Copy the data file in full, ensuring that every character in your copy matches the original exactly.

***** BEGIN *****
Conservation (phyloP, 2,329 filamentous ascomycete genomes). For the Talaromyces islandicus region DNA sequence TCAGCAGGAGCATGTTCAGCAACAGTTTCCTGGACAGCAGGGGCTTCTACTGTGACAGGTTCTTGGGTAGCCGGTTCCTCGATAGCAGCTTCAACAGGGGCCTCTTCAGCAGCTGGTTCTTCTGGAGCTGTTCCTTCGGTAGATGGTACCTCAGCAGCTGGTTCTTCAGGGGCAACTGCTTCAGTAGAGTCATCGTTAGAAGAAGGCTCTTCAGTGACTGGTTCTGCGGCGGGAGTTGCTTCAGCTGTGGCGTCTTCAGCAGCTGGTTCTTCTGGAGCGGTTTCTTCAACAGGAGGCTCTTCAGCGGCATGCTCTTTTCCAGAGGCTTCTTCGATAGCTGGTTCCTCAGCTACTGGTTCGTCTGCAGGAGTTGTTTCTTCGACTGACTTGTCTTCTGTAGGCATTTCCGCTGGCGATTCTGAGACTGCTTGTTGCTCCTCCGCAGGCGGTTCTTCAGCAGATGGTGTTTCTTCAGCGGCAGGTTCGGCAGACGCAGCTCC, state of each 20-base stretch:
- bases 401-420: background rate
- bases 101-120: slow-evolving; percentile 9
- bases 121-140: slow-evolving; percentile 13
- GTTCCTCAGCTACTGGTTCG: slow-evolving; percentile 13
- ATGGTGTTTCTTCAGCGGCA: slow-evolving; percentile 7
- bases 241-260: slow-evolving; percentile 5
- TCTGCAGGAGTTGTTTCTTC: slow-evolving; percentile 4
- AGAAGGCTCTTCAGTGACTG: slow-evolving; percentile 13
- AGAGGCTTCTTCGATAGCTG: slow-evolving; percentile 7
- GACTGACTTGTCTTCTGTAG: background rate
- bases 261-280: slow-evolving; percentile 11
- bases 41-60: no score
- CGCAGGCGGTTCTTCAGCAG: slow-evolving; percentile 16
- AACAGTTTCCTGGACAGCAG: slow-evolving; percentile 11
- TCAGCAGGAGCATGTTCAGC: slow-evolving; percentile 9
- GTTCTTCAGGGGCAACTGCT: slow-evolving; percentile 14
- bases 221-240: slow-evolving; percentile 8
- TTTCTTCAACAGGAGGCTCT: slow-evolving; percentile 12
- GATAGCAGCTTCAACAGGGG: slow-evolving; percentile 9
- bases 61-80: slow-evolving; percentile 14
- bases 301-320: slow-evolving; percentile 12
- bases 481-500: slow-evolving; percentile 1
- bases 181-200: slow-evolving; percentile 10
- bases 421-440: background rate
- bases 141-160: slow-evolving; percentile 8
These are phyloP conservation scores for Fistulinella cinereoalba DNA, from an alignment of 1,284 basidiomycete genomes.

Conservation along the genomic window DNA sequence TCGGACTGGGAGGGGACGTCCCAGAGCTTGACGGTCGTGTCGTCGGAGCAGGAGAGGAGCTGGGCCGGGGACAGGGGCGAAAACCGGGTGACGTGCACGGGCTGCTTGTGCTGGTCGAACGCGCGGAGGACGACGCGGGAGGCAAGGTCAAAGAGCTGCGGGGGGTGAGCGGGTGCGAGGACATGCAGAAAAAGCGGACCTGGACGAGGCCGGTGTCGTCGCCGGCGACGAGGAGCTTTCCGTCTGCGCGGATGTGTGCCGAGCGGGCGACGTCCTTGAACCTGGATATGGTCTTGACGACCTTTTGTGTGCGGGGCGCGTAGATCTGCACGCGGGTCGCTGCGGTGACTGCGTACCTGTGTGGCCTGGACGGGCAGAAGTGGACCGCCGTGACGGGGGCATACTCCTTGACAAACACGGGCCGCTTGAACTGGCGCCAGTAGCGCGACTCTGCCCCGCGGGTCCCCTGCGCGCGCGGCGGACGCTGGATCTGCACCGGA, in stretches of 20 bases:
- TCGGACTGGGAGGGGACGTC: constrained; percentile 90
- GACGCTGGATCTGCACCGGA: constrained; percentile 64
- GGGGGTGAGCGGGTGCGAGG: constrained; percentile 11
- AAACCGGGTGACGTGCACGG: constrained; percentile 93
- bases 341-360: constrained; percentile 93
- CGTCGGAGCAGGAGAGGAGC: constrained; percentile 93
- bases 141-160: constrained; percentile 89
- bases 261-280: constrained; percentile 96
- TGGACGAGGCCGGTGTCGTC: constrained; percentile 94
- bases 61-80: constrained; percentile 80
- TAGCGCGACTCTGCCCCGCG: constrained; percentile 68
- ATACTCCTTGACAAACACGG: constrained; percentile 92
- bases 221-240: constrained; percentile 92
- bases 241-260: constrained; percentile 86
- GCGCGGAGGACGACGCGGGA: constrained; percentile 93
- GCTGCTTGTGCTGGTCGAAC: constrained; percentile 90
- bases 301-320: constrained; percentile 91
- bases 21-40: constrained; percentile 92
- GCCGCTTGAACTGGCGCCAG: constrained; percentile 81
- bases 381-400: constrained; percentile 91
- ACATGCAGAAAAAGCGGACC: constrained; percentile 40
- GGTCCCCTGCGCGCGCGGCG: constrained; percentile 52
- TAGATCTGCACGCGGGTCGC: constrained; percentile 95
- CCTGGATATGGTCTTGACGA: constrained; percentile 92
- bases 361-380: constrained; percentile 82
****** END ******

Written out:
Conservation (phyloP, 2,329 filamentous ascomycete genomes). For the Talaromyces islandicus region DNA sequence TCAGCAGGAGCATGTTCAGCAACAGTTTCCTGGACAGCAGGGGCTTCTACTGTGACAGGTTCTTGGGTAGCCGGTTCCTCGATAGCAGCTTCAACAGGGGCCTCTTCAGCAGCTGGTTCTTCTGGAGCTGTTCCTTCGGTAGATGGTACCTCAGCAGCTGGTTCTTCAGGGGCAACTGCTTCAGTAGAGTCATCGTTAGAAGAAGGCTCTTCAGTGACTGGTTCTGCGGCGGGAGTTGCTTCAGCTGTGGCGTCTTCAGCAGCTGGTTCTTCTGGAGCGGTTTCTTCAACAGGAGGCTCTTCAGCGGCATGCTCTTTTCCAGAGGCTTCTTCGATAGCTGGTTCCTCAGCTACTGGTTCGTCTGCAGGAGTTGTTTCTTCGACTGACTTGTCTTCTGTAGGCATTTCCGCTGGCGATTCTGAGACTGCTTGTTGCTCCTCCGCAGGCGGTTCTTCAGCAGATGGTGTTTCTTCAGCGGCAGGTTCGGCAGACGCAGCTCC, state of each 20-base stretch:
- bases 401-420: background rate
- bases 101-120: slow-evolving; percentile 9
- bases 121-140: slow-evolving; percentile 13
- GTTCCTCAGCTACTGGTTCG: slow-evolving; percentile 13
- ATGGTGTTTCTTCAGCGGCA: slow-evolving; percentile 7
- bases 241-260: slow-evolving; percentile 5
- TCTGCAGGAGTTGTTTCTTC: slow-evolving; percentile 4
- AGAAGGCTCTTCAGTGACTG: slow-evolving; percentile 13
- AGAGGCTTCTTCGATAGCTG: slow-evolving; percentile 7
- GACTGACTTGTCTTCTGTAG: background rate
- bases 261-280: slow-evolving; percentile 11
- bases 41-60: no score
- CGCAGGCGGTTCTTCAGCAG: slow-evolving; percentile 16
- AACAGTTTCCTGGACAGCAG: slow-evolving; percentile 11
- TCAGCAGGAGCATGTTCAGC: slow-evolving; percentile 9
- GTTCTTCAGGGGCAACTGCT: slow-evolving; percentile 14
- bases 221-240: slow-evolving; percentile 8
- TTTCTTCAACAGGAGGCTCT: slow-evolving; percentile 12
- GATAGCAGCTTCAACAGGGG: slow-evolving; percentile 9
- bases 61-80: slow-evolving; percentile 14
- bases 301-320: slow-evolving; percentile 12
- bases 481-500: slow-evolving; percentile 1
- bases 181-200: slow-evolving; percentile 10
- bases 421-440: background rate
- bases 141-160: slow-evolving; percentile 8
These are phyloP conservation scores for Fistulinella cinereoalba DNA, from an alignment of 1,284 basidiomycete genomes.

Conservation along the genomic window DNA sequence TCGGACTGGGAGGGGACGTCCCAGAGCTTGACGGTCGTGTCGTCGGAGCAGGAGAGGAGCTGGGCCGGGGACAGGGGCGAAAACCGGGTGACGTGCACGGGCTGCTTGTGCTGGTCGAACGCGCGGAGGACGACGCGGGAGGCAAGGTCAAAGAGCTGCGGGGGGTGAGCGGGTGCGAGGACATGCAGAAAAAGCGGACCTGGACGAGGCCGGTGTCGTCGCCGGCGACGAGGAGCTTTCCGTCTGCGCGGATGTGTGCCGAGCGGGCGACGTCCTTGAACCTGGATATGGTCTTGACGACCTTTTGTGTGCGGGGCGCGTAGATCTGCACGCGGGTCGCTGCGGTGACTGCGTACCTGTGTGGCCTGGACGGGCAGAAGTGGACCGCCGTGACGGGGGCATACTCCTTGACAAACACGGGCCGCTTGAACTGGCGCCAGTAGCGCGACTCTGCCCCGCGGGTCCCCTGCGCGCGCGGCGGACGCTGGATCTGCACCGGA, in stretches of 20 bases:
- TCGGACTGGGAGGGGACGTC: constrained; percentile 90
- GACGCTGGATCTGCACCGGA: constrained; percentile 64
- GGGGGTGAGCGGGTGCGAGG: constrained; percentile 11
- AAACCGGGTGACGTGCACGG: constrained; percentile 93
- bases 341-360: constrained; percentile 93
- CGTCGGAGCAGGAGAGGAGC: constrained; percentile 93
- bases 141-160: constrained; percentile 89
- bases 261-280: constrained; percentile 96
- TGGACGAGGCCGGTGTCGTC: constrained; percentile 94
- bases 61-80: constrained; percentile 80
- TAGCGCGACTCTGCCCCGCG: constrained; percentile 68
- ATACTCCTTGACAAACACGG: constrained; percentile 92
- bases 221-240: constrained; percentile 92
- bases 241-260: constrained; percentile 86
- GCGCGGAGGACGACGCGGGA: constrained; percentile 93
- GCTGCTTGTGCTGGTCGAAC: constrained; percentile 90
- bases 301-320: constrained; percentile 91
- bases 21-40: constrained; percentile 92
- GCCGCTTGAACTGGCGCCAG: constrained; percentile 81
- bases 381-400: constrained; percentile 91
- ACATGCAGAAAAAGCGGACC: constrained; percentile 40
- GGTCCCCTGCGCGCGCGGCG: constrained; percentile 52
- TAGATCTGCACGCGGGTCGC: constrained; percentile 95
- CCTGGATATGGTCTTGACGA: constrained; percentile 92
- bases 361-380: constrained; percentile 82